Berk and Freedman's essay on the statistical assumptions underlying the measurement of crime is a delightful exposition on selected analytic problems in the mathematics of crime. The paper discusses various statistical concerns: assumptions about the nature of the sampling population, spatial interdependence, dependence in sampling probabilities, correlated error terms, and aggregation biases. They are better at pointing out the problems than at suggesting solutions, but in a volume dedicated to ethereal considerations of social theory, this frank, grounded side-trip into the numerology of quantitative crime research is refreshing and noteworthy.

Geis's chronology of the demise of the Criminology School at Berkeley is at once gripping story-telling and shocking stuff. He describes the way the political activity of faculty at Berkeley became linked to the electoral politics in California and led eventually to the dismantlement of the School. By naming names, he gives substance to a distressing violation of academic freedom. The story -- which he admits may be disputed in some of its particulars by persons named in his story -- puts us all on notice as to the ease with which circumstances can conspire to overcome precious freedoms of the academy. Scholars can use being reminded of this fact, and students will be the wiser for knowing the tale.

What binds this varied collection together is its thematic interest in social control contradictions: policies devised as ways to protect the rights of individuals or communities result in their further subservience to the state; new programs conceived as alternatives to formal social control succeed in strengthening the apparatus of control; interventions developed to prevent crime become institutionalized despite their proven insignificance in this regard; crime measures designed to inform us inevitably reinforce biased understandings of crime and social control; the exercise of freedom contains the kernels of its own demise.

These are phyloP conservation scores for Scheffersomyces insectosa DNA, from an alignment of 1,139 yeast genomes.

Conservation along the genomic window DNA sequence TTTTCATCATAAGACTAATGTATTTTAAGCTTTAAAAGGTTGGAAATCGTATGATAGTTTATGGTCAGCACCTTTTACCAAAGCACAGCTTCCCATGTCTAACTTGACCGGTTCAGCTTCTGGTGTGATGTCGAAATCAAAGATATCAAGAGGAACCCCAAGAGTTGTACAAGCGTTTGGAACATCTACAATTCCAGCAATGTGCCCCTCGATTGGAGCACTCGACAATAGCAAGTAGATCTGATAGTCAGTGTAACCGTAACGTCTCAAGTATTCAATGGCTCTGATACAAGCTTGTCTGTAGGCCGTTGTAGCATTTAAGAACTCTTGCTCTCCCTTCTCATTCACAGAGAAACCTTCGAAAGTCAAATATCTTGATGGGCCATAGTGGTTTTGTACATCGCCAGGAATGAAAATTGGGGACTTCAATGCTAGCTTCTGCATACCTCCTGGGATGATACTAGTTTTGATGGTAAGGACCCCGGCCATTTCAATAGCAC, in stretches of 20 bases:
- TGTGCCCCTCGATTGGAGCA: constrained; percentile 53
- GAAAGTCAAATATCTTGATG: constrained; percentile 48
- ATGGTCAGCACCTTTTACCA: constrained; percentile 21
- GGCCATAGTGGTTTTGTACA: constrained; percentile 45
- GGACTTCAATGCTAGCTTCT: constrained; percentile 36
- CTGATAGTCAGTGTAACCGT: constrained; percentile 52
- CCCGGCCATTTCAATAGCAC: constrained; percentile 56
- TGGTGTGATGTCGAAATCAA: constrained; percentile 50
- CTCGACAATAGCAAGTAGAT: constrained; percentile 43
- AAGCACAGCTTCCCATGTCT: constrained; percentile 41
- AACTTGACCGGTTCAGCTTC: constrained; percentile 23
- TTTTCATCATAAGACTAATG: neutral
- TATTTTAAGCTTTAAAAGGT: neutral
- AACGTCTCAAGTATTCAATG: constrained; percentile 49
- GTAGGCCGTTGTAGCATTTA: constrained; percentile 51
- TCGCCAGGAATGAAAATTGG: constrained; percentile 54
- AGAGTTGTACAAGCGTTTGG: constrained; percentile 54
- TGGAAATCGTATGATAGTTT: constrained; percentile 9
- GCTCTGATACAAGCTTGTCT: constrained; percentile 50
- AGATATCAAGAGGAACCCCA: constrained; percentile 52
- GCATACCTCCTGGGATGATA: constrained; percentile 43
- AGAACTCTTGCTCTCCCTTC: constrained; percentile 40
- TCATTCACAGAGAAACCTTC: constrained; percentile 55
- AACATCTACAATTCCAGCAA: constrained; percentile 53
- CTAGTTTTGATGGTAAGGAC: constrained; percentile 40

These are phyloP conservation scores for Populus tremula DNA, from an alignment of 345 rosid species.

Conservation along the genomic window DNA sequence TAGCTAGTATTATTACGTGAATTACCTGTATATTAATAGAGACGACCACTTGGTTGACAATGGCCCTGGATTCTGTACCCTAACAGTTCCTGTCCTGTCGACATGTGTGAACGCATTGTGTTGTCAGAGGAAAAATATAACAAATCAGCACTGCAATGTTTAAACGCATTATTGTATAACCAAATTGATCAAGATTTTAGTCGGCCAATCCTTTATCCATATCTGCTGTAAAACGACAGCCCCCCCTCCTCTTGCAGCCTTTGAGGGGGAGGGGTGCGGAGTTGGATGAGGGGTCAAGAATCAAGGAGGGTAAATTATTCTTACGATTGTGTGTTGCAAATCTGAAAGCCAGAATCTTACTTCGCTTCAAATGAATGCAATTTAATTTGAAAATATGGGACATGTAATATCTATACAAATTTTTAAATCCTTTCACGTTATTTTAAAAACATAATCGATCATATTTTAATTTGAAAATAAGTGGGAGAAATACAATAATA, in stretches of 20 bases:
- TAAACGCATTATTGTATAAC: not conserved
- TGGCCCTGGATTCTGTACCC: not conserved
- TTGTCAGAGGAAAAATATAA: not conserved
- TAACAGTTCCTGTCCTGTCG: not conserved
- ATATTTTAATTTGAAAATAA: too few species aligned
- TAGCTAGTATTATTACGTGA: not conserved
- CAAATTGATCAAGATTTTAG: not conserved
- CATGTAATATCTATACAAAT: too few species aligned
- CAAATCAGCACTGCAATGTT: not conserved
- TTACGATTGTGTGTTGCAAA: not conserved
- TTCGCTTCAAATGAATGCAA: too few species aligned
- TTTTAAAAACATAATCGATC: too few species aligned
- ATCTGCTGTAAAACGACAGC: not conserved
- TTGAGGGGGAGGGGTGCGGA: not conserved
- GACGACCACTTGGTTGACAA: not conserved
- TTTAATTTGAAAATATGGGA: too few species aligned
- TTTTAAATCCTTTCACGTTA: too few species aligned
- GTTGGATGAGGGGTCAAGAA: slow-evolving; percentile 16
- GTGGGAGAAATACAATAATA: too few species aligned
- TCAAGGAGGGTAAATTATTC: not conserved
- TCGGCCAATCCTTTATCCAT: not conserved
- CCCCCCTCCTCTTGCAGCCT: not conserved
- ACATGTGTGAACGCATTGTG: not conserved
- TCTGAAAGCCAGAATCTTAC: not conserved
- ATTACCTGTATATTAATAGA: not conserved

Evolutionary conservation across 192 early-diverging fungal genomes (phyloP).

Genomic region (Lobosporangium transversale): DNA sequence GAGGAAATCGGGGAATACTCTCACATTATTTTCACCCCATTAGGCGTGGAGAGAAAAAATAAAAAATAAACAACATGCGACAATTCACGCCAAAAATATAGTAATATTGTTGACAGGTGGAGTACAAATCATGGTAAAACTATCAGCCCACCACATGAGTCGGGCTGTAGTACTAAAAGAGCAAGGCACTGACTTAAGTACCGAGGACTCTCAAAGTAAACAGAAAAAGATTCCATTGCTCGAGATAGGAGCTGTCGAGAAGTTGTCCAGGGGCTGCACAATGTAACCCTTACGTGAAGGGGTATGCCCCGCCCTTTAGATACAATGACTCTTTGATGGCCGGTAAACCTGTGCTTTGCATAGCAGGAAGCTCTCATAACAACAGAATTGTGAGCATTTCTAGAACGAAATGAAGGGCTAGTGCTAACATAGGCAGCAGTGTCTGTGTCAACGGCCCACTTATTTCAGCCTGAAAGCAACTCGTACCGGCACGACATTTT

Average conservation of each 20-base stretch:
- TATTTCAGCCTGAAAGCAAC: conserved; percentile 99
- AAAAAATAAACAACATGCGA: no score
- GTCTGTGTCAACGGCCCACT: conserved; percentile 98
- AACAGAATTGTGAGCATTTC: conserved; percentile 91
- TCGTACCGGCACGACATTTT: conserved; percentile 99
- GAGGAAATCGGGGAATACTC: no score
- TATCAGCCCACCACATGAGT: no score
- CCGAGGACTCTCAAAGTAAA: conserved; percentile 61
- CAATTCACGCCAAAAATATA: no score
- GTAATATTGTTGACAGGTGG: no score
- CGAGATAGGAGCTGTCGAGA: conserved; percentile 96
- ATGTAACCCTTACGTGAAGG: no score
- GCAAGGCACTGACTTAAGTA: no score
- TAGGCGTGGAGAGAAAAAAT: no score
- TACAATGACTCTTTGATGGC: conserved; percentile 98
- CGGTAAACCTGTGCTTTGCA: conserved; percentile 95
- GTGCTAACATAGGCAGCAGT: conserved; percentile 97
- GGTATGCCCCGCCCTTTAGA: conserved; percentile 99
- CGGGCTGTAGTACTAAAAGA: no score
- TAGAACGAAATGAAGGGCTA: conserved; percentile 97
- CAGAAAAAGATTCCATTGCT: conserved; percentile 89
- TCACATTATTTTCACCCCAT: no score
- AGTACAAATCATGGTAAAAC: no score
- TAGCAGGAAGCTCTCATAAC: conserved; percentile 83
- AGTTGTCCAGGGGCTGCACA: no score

We are reminded that the study of social control systems is largely a meditation on the socio-political functions of contradiction. This is an important, enduring lesson, one ably brought to bear by these worthy advocates and scientists.

My only quibble is a nagging concern about the audience of such a volume. In the advertising notes, Professor Emeritus James Short (current President of the American Society of Criminology) says the book should be on the bookshelf of every politician and indeed every citizen. I am left to wonder, "Why?" For one thing, the language in most of the selections is technical, jargonistic, or both, with special usages of ordinary terms such as "modern" or "narrative," and the recurrent reliance on in-group terms such as

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"representation, "penality," and "discourse." Our penchant to speak in tongues to one another tends to create a side-show to the main event going on around us, and it ensures that any lessons we believe we may have to impart will remain closely guarded, as though a type of inviolable wealth to be hoarded.

It is also convenient. The fact that our unremitting criticism of the actions of the world can never make it into the action and language of the world protects us from accountability. Social control becomes something "they" do and "we" remark upon. So as much as I liked this volume, I am also tempted to wonder why it was necessary and whom it helped.

Aside from the fact that Sheldon L. Messinger deserves so richly these accolades.

Copyright 1996